Study shows strong public interest in genetic testing for Alzheimer’s disease

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80 percent would take test if they knew it was accurate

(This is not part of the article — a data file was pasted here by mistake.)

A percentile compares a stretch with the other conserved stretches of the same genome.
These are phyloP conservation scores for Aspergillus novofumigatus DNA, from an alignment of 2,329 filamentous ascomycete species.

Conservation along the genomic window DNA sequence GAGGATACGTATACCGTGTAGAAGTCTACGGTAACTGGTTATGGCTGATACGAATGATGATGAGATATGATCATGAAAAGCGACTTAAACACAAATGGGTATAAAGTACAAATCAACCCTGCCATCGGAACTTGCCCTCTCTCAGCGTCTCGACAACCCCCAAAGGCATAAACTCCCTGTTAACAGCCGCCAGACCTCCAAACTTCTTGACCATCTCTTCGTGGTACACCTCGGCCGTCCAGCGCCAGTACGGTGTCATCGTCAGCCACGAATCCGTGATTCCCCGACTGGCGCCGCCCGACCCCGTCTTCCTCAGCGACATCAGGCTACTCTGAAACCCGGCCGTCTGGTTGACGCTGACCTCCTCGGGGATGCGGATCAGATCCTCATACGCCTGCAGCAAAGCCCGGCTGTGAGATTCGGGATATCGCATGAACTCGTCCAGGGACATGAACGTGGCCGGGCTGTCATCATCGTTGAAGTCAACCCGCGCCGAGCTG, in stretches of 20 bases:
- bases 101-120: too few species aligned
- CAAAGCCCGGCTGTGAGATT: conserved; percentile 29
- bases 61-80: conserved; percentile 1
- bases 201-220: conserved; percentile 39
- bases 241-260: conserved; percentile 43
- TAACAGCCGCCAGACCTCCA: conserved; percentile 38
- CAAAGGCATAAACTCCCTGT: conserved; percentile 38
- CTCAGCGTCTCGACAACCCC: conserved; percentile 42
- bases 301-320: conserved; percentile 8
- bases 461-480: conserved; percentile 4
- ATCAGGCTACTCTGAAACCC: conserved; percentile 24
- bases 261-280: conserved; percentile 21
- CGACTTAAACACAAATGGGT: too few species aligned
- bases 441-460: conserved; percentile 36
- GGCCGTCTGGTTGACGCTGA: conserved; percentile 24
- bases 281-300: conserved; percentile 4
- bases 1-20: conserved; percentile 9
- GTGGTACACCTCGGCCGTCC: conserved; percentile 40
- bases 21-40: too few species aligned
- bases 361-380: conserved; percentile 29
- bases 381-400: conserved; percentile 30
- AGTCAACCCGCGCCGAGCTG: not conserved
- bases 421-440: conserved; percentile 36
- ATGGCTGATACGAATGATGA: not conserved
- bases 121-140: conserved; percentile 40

A genetic test to determine a person’s chance of getting Alzheimer’s disease is still hypothetical. But scientists are getting closer and closer to being able to determine who is likely to get the disease. A study by Harvard researchers and their colleagues found that, once such a genetic test is developed, approximately 80 percent of adults would take it, if they could be assured of its accuracy. Willingness to take an accurate test was strong across all age groups who were polled in a random telephone survey. But willingness to take the test falls to 45 percent if the test has a one in 10 chance of being wrong. The findings were made by Peter Neumann and James Hammitt at the Harvard Center for Risk Analysis, part of the Harvard School of Public Health, as well as Kenneth Kosik, of Harvard Medical School, and Howard Fillit and colleagues at the Institute for the Study of Aging. The study was funded by a grant from the Institute for the Study of Aging, a non-profit research institute established by the Estee Lauder Trust and dedicated to research on cognitive aging and Alzheimer’s disease.